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« Changing perspective | Main | Ohio BSL Repeal Bill -- Hearing tomorrow, 12/13 »

December 10, 2011


Laura G

Thank you for sharing these. It's always a tragedy and I don't think we can emphasize enough that the circumstances the dogs were kept in were the mitigating factors, NOT the breed.

Plus, as Karen Delise showed in a white paper a few years ago, media sources simply do not report stories in which a bite is inflicted by other breeds of dogs. Why? Because the words "pit bull" guarantee click-throughs and attention.

For this reason, it frustrates me enormously when people say, in defense of their fear of pit bulls "OK, so why don't I ever read stories about a lab attacking someone?".

Lastly, as Karen has also shown, the incidence of severe and fatal dog attacks has dropped dramatically in the past decade and continues to do so, thanks to education, better humane laws, and responsible ownership.

Brent, I know you know all of these things as well as I, but I hope any of your readers who see this post will have a chance to see these facts as well.

Thanks for your tireless and excellent work!


Another issue here is poor containment. Do dogs have to be effectively contained in the USA? (or not 'roaming at large'?)


Tegan -- the laws here vary by local city/county governments. Most cities prohibit running at large -- so dogs must be contained in some way. This is not the case in rural areas where dogs are more likely to roam at large.


First of all you should do your homework before making remark. I only had one bulldog and he has never bit anyone or been reported for aggressive behavior. That was a neighbors dog which had nothing to do with me. I was home and worked on my friend til first responders arrived. He was on a runner not a chain and we let him in the house at night. He was on a runner during the day. And I'm not poor or ignorant. I've always been good to my dog. He just turned one July the 4th so I'd like to know how they were problems for over three years. The only dog that the pound has been called for is my lab because he was laying in my driveway and the neighbors hate dogs.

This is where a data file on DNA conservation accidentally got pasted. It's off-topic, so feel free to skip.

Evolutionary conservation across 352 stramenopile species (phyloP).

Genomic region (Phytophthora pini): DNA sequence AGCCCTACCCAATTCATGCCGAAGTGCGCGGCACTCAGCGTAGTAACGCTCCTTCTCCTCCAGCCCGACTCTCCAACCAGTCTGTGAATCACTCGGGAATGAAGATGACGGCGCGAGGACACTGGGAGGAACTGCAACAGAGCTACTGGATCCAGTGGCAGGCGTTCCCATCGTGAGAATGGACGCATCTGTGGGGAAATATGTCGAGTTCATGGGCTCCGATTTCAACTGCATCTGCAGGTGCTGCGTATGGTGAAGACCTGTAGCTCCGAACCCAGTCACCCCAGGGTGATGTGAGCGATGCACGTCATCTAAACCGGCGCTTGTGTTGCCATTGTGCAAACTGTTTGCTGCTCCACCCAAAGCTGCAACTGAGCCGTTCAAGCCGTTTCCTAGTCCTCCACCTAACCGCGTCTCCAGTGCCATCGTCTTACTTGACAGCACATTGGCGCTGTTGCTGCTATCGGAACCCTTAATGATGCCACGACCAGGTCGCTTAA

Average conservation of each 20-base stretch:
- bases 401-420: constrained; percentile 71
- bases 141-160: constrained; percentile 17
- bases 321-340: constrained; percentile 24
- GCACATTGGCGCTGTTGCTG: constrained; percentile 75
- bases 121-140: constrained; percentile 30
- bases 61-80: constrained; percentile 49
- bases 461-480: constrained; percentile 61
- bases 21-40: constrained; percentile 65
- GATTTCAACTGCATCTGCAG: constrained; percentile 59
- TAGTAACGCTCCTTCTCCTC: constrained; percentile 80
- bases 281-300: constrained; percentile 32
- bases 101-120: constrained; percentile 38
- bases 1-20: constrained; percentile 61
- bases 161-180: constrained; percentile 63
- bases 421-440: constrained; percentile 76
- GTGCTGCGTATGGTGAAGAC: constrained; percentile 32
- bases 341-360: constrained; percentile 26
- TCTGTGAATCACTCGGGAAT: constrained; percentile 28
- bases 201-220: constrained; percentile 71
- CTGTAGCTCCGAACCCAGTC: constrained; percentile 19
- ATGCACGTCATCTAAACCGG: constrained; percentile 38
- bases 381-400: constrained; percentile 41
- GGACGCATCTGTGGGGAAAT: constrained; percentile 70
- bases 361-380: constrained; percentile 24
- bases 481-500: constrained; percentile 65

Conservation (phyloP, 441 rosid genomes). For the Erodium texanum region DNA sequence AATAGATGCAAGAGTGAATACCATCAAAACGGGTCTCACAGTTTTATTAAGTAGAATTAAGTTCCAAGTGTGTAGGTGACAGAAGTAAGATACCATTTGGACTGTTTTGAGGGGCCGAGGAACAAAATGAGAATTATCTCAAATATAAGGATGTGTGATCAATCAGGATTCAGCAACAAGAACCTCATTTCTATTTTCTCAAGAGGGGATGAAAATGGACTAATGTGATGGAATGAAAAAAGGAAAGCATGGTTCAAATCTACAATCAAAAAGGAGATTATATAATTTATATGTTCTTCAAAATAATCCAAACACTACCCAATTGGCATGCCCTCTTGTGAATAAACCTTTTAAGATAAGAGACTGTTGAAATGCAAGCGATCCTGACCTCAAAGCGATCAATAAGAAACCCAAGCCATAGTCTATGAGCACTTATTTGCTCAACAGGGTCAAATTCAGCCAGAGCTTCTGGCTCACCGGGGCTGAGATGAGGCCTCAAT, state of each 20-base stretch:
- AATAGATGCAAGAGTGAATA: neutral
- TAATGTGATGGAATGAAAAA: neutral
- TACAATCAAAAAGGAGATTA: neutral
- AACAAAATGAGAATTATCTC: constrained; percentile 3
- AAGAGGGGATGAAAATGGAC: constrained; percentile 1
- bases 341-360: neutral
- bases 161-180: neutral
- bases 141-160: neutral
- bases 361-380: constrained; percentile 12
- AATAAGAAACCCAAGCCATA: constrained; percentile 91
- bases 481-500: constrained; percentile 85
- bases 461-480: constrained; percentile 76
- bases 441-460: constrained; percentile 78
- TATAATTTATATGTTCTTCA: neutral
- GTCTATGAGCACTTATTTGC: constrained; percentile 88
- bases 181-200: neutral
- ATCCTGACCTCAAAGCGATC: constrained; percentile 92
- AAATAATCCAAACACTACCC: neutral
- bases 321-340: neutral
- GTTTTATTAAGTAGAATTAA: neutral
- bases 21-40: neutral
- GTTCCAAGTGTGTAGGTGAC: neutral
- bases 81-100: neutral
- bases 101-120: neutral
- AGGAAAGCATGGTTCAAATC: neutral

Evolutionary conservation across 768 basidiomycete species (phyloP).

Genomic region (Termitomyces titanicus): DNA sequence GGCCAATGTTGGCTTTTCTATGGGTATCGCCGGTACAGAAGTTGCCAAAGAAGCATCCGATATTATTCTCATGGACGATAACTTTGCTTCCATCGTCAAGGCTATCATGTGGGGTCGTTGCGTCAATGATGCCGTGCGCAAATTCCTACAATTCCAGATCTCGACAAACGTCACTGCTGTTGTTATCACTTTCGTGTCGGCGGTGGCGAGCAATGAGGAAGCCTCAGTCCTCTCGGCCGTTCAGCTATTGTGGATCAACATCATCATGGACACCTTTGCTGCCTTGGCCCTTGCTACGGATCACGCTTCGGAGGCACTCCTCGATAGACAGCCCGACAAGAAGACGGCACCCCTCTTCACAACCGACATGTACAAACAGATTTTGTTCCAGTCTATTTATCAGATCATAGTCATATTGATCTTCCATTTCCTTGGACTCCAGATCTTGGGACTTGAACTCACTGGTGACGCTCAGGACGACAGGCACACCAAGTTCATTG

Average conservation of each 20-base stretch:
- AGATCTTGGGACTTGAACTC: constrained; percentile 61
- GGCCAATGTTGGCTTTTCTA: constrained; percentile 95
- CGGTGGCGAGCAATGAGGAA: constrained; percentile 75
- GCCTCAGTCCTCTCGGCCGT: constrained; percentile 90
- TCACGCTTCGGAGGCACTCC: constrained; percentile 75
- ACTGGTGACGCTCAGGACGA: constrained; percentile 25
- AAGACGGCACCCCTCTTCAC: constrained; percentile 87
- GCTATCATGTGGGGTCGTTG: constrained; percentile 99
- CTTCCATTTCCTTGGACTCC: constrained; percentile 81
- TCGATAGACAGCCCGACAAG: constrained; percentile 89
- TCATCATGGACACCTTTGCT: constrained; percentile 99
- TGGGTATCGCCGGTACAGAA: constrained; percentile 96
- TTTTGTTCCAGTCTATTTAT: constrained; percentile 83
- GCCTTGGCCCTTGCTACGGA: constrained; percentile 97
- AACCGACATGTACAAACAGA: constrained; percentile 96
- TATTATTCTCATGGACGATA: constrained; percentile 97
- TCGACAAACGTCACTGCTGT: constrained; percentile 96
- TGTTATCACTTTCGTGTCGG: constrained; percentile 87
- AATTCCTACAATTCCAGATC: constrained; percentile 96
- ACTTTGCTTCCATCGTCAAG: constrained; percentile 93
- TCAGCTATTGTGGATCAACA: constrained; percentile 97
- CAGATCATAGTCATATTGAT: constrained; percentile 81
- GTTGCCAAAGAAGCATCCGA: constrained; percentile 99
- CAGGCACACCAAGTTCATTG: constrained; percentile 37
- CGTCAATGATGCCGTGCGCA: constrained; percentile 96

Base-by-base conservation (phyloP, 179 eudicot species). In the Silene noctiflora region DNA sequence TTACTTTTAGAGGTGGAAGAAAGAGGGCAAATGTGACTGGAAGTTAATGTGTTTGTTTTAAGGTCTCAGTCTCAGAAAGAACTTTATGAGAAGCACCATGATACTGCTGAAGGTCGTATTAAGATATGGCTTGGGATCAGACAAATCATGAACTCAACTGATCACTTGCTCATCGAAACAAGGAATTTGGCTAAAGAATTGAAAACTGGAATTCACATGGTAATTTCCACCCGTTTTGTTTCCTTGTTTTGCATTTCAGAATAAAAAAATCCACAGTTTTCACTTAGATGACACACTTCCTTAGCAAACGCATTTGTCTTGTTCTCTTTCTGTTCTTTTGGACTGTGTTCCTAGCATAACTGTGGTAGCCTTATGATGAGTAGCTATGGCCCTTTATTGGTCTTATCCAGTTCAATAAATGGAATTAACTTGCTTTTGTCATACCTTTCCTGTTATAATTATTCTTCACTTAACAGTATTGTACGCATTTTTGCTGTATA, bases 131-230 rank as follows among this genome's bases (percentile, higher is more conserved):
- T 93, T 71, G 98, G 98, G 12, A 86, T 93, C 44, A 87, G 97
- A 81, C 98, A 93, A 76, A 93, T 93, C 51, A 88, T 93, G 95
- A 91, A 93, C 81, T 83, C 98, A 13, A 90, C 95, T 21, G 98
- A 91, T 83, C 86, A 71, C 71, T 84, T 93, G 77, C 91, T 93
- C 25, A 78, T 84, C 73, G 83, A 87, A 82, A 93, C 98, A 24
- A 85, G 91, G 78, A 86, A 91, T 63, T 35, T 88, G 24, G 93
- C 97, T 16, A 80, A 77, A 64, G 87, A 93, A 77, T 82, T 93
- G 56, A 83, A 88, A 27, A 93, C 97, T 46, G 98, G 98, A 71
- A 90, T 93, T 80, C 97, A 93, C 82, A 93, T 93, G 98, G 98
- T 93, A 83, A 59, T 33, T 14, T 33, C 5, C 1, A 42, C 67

I'm reporting on what has been reported in the different media outlets. I linked to my source on that.

And for a variety of reasons, runners and chains have the same negative impact on dog behavior because they still cause frustration, and offer little protection from outside threats.

I'm also not sure what "he just turned on July the 4th" means, but I can tell you, that if there are a lot of fireworks going off and a dog is left outside, it can be very traumatic for a dog.


Even you admit that most dog bite fatalities are by pits. Even if a human did something wrong in all cases here, where are the other breeds? Are labs not being kept on chains? This is where your reasoning goes off the tracks, Brent. You are arguing that a grenade is not more dangerous than a banana because a human must pull the pin on the grenade. However, you are not admitting that pulling the stem off the banana will not cause the same explosion. Please see my other comments for why your entire intellectual edifice built around what you do here is horribly broken. But how can the originator of something like this be expected to be capable of realizing the folly involved? Obviously, it is a bit too much to ask of you.

You state how rare dog bite fatalities on humans are, but are you aware of how numerous serious dog attacks on humans and non-humans are? Well, if you pay attention you will notice that they occur quite frequently. I suppose that doesn't fit with your PR story though. Here's a new little pit victim.

I question keeping him alive, but the pictures are quite instructive. I'm sure if you get out your detective kit you can find the reason why all this is some human's fault, Brent. Go to it!


Pit bull type dogs are extremely popular dogs in this country -- rivaled only by the Labrador Retriever in sheer numbers.

What percent of Labs do you think are chained up and neglected?

What percent do you think are owned by low income and poverty-stricken people?

What percent would you say are abused?

Then, answer that for pit bulls.

There is a reason has nearly as many 'pit bull' abuse cases listed as all other dog breeds combined -- it's because they do suffer en masse like no other breed in present day.

So, if we changed on the situation and put Dobermans, Rottweilers, St. Bernards, Chows, Akitas, German Shepherds, etc in similar situations in similar numbers, do you not think they would be in the same situation?

If you want to remove the tragedies, you must focus on the circumstances. There is a reason every organization of professional dealing with canine/human interactions tells us to focus on this. It's not that they're "hiding something" -- it's because it's fact.

As for Henry, truly a tragic case. A few months ago, my neighbor across the street had her dog bitten and killed by another dog. It was a tragic situation that she lost her dog. But animal control was never called. There were no police, or news cameras or websites -- because the killing dog was just a dog and not a 'pit bull'.

Dog bites/attacks on other dogs happen. Heck, go to your local dog park and hang out all weekend and you're almost sure to see one (and these are dogs whose owners are making attempts to socialize them). And when one dog is much bigger than another, it's a problem.

Anecdotes don't equal data or science.

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